Although Stephen “Stretch” Armstrong enjoys spending his free time cruising the streets of Bell County on his motorcycle, he also knows the therapeutic power of arts and crafts.
On Wednesday, Armstrong, a Killeen resident who served in the U.S. military for more than a decade, took part in Help Heal Veterans in Temple — an organization that has maintained its decades-long belief that arts and crafts are a “time-tested healing”. tool” for post-traumatic stress disorder, depression and anxiety.
“I’m with the Strays MC, a veterans motorcycle club, and whenever Help Heal Veterans have events we try to come out and show our support,” he said. “I’ve been supporting this place for about four or five years now…and it’s a safe little space for us to take our mind off things.”
As Memorial Day approaches, Armstrong and
other participants had the opportunity to create a customizable wooden candle holder containing a two-by-two inch photograph to honor and commemorate fallen soldiers.
“I don’t have enough photos or the time to build enough… so there are quite a few people this is going to be for. We are not greedy,” Armstrong, 34, said.
He emphasized what a privilege it is to have a Help Heal Veterans site in Bell County.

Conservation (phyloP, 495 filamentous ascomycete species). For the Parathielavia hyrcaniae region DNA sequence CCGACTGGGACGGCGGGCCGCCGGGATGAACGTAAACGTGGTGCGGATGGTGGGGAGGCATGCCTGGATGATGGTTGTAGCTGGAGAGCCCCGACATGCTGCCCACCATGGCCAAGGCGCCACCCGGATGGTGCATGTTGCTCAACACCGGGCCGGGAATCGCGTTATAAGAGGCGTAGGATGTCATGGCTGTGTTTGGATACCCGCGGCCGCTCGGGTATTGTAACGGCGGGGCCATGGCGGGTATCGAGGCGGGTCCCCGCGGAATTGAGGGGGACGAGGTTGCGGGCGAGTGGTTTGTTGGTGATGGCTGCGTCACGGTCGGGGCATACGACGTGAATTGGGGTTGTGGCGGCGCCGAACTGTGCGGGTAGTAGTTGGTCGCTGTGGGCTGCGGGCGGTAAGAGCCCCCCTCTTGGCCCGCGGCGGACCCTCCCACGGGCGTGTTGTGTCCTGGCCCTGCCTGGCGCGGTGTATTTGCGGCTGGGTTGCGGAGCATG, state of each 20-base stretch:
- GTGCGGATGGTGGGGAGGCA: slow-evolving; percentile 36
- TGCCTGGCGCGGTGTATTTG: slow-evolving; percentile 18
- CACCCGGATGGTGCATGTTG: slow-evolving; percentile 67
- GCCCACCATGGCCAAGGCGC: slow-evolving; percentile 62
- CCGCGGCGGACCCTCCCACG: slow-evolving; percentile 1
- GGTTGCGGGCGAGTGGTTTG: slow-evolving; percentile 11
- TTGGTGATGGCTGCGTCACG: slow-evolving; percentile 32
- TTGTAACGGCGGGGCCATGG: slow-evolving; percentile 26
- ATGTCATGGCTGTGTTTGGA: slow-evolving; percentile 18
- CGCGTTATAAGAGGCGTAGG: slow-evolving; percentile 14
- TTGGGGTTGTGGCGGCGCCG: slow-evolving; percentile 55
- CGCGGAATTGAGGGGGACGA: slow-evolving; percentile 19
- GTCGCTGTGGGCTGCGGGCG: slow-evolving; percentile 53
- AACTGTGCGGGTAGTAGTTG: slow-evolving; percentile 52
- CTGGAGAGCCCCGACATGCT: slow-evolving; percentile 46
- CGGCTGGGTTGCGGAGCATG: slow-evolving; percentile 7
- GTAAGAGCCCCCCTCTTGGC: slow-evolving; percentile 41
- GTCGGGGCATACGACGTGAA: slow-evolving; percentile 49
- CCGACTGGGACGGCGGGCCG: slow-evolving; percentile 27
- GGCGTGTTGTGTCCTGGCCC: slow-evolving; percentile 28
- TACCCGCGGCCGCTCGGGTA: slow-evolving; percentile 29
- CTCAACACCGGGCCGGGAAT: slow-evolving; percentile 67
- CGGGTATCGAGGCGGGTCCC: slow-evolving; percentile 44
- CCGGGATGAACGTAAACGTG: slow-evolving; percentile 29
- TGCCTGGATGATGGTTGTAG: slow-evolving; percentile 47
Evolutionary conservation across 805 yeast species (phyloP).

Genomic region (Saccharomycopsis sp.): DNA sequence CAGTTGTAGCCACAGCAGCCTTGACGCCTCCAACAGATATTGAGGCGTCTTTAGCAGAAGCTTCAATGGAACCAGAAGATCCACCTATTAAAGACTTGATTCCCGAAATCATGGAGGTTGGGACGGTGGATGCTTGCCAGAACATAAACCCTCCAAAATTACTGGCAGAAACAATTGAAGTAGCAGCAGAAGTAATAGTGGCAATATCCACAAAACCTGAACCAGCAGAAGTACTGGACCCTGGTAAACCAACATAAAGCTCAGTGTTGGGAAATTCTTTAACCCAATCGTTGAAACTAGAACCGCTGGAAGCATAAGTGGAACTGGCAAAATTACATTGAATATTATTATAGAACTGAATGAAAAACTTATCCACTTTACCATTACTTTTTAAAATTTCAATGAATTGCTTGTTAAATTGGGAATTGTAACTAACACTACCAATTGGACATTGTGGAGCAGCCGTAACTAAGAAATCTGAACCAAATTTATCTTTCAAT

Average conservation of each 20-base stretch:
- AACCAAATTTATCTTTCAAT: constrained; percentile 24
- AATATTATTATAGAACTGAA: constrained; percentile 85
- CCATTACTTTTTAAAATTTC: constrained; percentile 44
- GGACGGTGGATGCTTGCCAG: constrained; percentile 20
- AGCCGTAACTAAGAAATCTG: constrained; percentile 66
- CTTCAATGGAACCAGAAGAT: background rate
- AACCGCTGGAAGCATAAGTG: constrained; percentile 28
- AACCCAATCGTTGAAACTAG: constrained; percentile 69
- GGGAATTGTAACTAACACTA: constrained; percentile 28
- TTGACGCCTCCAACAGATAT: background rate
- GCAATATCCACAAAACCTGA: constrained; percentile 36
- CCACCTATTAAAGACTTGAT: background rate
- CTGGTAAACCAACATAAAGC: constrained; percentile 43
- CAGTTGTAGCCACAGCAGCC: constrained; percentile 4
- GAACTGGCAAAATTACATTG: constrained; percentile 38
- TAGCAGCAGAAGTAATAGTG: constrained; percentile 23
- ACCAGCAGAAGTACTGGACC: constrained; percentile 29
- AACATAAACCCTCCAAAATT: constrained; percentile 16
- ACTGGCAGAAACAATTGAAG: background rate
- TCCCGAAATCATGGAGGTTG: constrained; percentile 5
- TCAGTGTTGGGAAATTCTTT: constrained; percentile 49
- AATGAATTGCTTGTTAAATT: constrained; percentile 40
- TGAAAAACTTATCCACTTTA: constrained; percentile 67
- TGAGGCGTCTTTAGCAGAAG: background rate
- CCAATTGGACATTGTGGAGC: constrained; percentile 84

“There are only two stores like this in the United States and we have one,” he said. “Unfortunately not many people know about it, so there is a lot of contact through Facebook and other social media sites to reach people.
However, Armstrong understands that word of mouth can only go so far.
“I would say at least come check it out, because you never know what they have that can help you or what they have that can help others until you actually come here,” he said. declared. “And it’s free. It’s not a cost at all. All you have to do is get here. What’s the worst that can happen?
Each year, nearly one million kits are produced and shipped from Help Heal Veterans headquarters in Winchester, California to community arts and crafts centers nationwide.
“We are committed to putting our therapeutic craft kits in the hands of our veteran community,” Trish Alger, craft case specialist at Help Heal Veterans in Temple, previously told the Telegram. “We offer every veteran the opportunity to take home five craft kits each day when they walk into our facility at 819 S. Fifth St., Temple. Our craft maintenance specialists can help you complete crafts, painting, embellishments, and more.
The Temple facility, which is open from 9 a.m. to 5 p.m. on weekdays, has nearly 200 different kits available — materials that can be delivered through a courier program.
“My dad is a Vietnam vet who lives in East Texas, so he’s on the mailing list,” Armstrong said. “Once he finishes his kits, he contacts the organization here or the distributor he has near him and receives more kits.”